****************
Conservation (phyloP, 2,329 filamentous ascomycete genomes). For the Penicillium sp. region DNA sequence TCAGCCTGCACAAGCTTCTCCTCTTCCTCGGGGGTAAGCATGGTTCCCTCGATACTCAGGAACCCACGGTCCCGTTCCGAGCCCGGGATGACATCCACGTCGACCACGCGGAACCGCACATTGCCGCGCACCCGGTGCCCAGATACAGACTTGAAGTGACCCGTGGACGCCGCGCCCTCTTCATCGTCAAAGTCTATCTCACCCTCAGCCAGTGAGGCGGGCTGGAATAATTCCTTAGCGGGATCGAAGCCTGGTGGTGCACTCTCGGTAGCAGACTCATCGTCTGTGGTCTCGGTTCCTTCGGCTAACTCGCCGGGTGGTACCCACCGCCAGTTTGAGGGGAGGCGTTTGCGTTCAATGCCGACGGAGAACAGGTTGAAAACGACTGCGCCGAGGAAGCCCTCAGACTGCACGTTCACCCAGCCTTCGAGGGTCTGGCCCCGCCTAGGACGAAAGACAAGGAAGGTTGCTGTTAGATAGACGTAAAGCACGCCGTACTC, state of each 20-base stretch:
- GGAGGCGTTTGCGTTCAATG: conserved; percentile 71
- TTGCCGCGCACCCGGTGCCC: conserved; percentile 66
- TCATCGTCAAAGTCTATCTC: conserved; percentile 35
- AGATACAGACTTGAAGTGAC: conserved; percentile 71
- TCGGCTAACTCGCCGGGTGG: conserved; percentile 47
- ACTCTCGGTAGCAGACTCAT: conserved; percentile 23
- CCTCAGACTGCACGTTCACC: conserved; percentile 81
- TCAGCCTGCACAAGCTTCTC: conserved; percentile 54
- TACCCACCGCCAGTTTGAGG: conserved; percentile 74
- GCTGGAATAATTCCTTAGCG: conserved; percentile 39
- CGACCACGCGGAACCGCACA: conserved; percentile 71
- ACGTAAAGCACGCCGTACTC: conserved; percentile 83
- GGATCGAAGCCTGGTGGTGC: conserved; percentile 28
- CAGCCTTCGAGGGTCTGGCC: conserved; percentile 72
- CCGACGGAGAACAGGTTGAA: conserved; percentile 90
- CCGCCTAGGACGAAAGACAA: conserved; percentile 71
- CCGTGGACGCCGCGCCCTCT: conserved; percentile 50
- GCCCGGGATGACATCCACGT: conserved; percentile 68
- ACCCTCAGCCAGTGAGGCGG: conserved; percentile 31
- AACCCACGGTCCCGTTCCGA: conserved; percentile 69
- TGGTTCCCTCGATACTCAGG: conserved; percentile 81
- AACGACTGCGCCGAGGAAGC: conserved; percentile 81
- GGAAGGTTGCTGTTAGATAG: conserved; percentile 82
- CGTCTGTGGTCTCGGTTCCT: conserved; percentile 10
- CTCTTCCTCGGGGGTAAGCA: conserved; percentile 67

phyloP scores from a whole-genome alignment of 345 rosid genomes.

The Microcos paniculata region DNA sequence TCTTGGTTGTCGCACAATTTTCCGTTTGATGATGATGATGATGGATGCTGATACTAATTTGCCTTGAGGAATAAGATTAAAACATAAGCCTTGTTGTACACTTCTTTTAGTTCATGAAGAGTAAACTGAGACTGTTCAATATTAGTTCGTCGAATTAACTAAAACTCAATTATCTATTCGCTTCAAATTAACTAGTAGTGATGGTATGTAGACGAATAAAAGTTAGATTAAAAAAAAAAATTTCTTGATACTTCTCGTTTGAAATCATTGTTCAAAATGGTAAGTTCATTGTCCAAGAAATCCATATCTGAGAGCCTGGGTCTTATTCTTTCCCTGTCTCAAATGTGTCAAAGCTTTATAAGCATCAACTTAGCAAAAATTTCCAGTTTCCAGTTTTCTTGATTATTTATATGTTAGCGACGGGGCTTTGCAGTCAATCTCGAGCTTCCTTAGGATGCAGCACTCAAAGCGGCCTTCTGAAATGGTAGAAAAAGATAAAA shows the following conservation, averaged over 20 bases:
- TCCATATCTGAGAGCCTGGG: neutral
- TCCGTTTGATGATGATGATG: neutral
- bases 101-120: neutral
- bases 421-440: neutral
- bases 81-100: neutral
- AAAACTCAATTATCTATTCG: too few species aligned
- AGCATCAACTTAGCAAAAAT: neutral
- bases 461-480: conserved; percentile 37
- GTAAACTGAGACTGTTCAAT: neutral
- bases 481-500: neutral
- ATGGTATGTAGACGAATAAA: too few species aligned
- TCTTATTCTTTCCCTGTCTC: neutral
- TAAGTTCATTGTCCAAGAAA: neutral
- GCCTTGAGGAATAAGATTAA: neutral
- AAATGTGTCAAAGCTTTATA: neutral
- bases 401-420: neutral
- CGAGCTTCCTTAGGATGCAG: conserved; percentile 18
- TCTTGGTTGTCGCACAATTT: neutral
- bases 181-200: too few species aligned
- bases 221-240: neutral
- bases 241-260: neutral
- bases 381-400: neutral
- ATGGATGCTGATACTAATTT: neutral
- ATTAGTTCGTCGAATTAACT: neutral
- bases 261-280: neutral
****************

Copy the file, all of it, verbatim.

Conservation (phyloP, 2,329 filamentous ascomycete genomes). For the Penicillium sp. region DNA sequence TCAGCCTGCACAAGCTTCTCCTCTTCCTCGGGGGTAAGCATGGTTCCCTCGATACTCAGGAACCCACGGTCCCGTTCCGAGCCCGGGATGACATCCACGTCGACCACGCGGAACCGCACATTGCCGCGCACCCGGTGCCCAGATACAGACTTGAAGTGACCCGTGGACGCCGCGCCCTCTTCATCGTCAAAGTCTATCTCACCCTCAGCCAGTGAGGCGGGCTGGAATAATTCCTTAGCGGGATCGAAGCCTGGTGGTGCACTCTCGGTAGCAGACTCATCGTCTGTGGTCTCGGTTCCTTCGGCTAACTCGCCGGGTGGTACCCACCGCCAGTTTGAGGGGAGGCGTTTGCGTTCAATGCCGACGGAGAACAGGTTGAAAACGACTGCGCCGAGGAAGCCCTCAGACTGCACGTTCACCCAGCCTTCGAGGGTCTGGCCCCGCCTAGGACGAAAGACAAGGAAGGTTGCTGTTAGATAGACGTAAAGCACGCCGTACTC, state of each 20-base stretch:
- GGAGGCGTTTGCGTTCAATG: conserved; percentile 71
- TTGCCGCGCACCCGGTGCCC: conserved; percentile 66
- TCATCGTCAAAGTCTATCTC: conserved; percentile 35
- AGATACAGACTTGAAGTGAC: conserved; percentile 71
- TCGGCTAACTCGCCGGGTGG: conserved; percentile 47
- ACTCTCGGTAGCAGACTCAT: conserved; percentile 23
- CCTCAGACTGCACGTTCACC: conserved; percentile 81
- TCAGCCTGCACAAGCTTCTC: conserved; percentile 54
- TACCCACCGCCAGTTTGAGG: conserved; percentile 74
- GCTGGAATAATTCCTTAGCG: conserved; percentile 39
- CGACCACGCGGAACCGCACA: conserved; percentile 71
- ACGTAAAGCACGCCGTACTC: conserved; percentile 83
- GGATCGAAGCCTGGTGGTGC: conserved; percentile 28
- CAGCCTTCGAGGGTCTGGCC: conserved; percentile 72
- CCGACGGAGAACAGGTTGAA: conserved; percentile 90
- CCGCCTAGGACGAAAGACAA: conserved; percentile 71
- CCGTGGACGCCGCGCCCTCT: conserved; percentile 50
- GCCCGGGATGACATCCACGT: conserved; percentile 68
- ACCCTCAGCCAGTGAGGCGG: conserved; percentile 31
- AACCCACGGTCCCGTTCCGA: conserved; percentile 69
- TGGTTCCCTCGATACTCAGG: conserved; percentile 81
- AACGACTGCGCCGAGGAAGC: conserved; percentile 81
- GGAAGGTTGCTGTTAGATAG: conserved; percentile 82
- CGTCTGTGGTCTCGGTTCCT: conserved; percentile 10
- CTCTTCCTCGGGGGTAAGCA: conserved; percentile 67

phyloP scores from a whole-genome alignment of 345 rosid genomes.

The Microcos paniculata region DNA sequence TCTTGGTTGTCGCACAATTTTCCGTTTGATGATGATGATGATGGATGCTGATACTAATTTGCCTTGAGGAATAAGATTAAAACATAAGCCTTGTTGTACACTTCTTTTAGTTCATGAAGAGTAAACTGAGACTGTTCAATATTAGTTCGTCGAATTAACTAAAACTCAATTATCTATTCGCTTCAAATTAACTAGTAGTGATGGTATGTAGACGAATAAAAGTTAGATTAAAAAAAAAAATTTCTTGATACTTCTCGTTTGAAATCATTGTTCAAAATGGTAAGTTCATTGTCCAAGAAATCCATATCTGAGAGCCTGGGTCTTATTCTTTCCCTGTCTCAAATGTGTCAAAGCTTTATAAGCATCAACTTAGCAAAAATTTCCAGTTTCCAGTTTTCTTGATTATTTATATGTTAGCGACGGGGCTTTGCAGTCAATCTCGAGCTTCCTTAGGATGCAGCACTCAAAGCGGCCTTCTGAAATGGTAGAAAAAGATAAAA shows the following conservation, averaged over 20 bases:
- TCCATATCTGAGAGCCTGGG: neutral
- TCCGTTTGATGATGATGATG: neutral
- bases 101-120: neutral
- bases 421-440: neutral
- bases 81-100: neutral
- AAAACTCAATTATCTATTCG: too few species aligned
- AGCATCAACTTAGCAAAAAT: neutral
- bases 461-480: conserved; percentile 37
- GTAAACTGAGACTGTTCAAT: neutral
- bases 481-500: neutral
- ATGGTATGTAGACGAATAAA: too few species aligned
- TCTTATTCTTTCCCTGTCTC: neutral
- TAAGTTCATTGTCCAAGAAA: neutral
- GCCTTGAGGAATAAGATTAA: neutral
- AAATGTGTCAAAGCTTTATA: neutral
- bases 401-420: neutral
- CGAGCTTCCTTAGGATGCAG: conserved; percentile 18
- TCTTGGTTGTCGCACAATTT: neutral
- bases 181-200: too few species aligned
- bases 221-240: neutral
- bases 241-260: neutral
- bases 381-400: neutral
- ATGGATGCTGATACTAATTT: neutral
- ATTAGTTCGTCGAATTAACT: neutral
- bases 261-280: neutral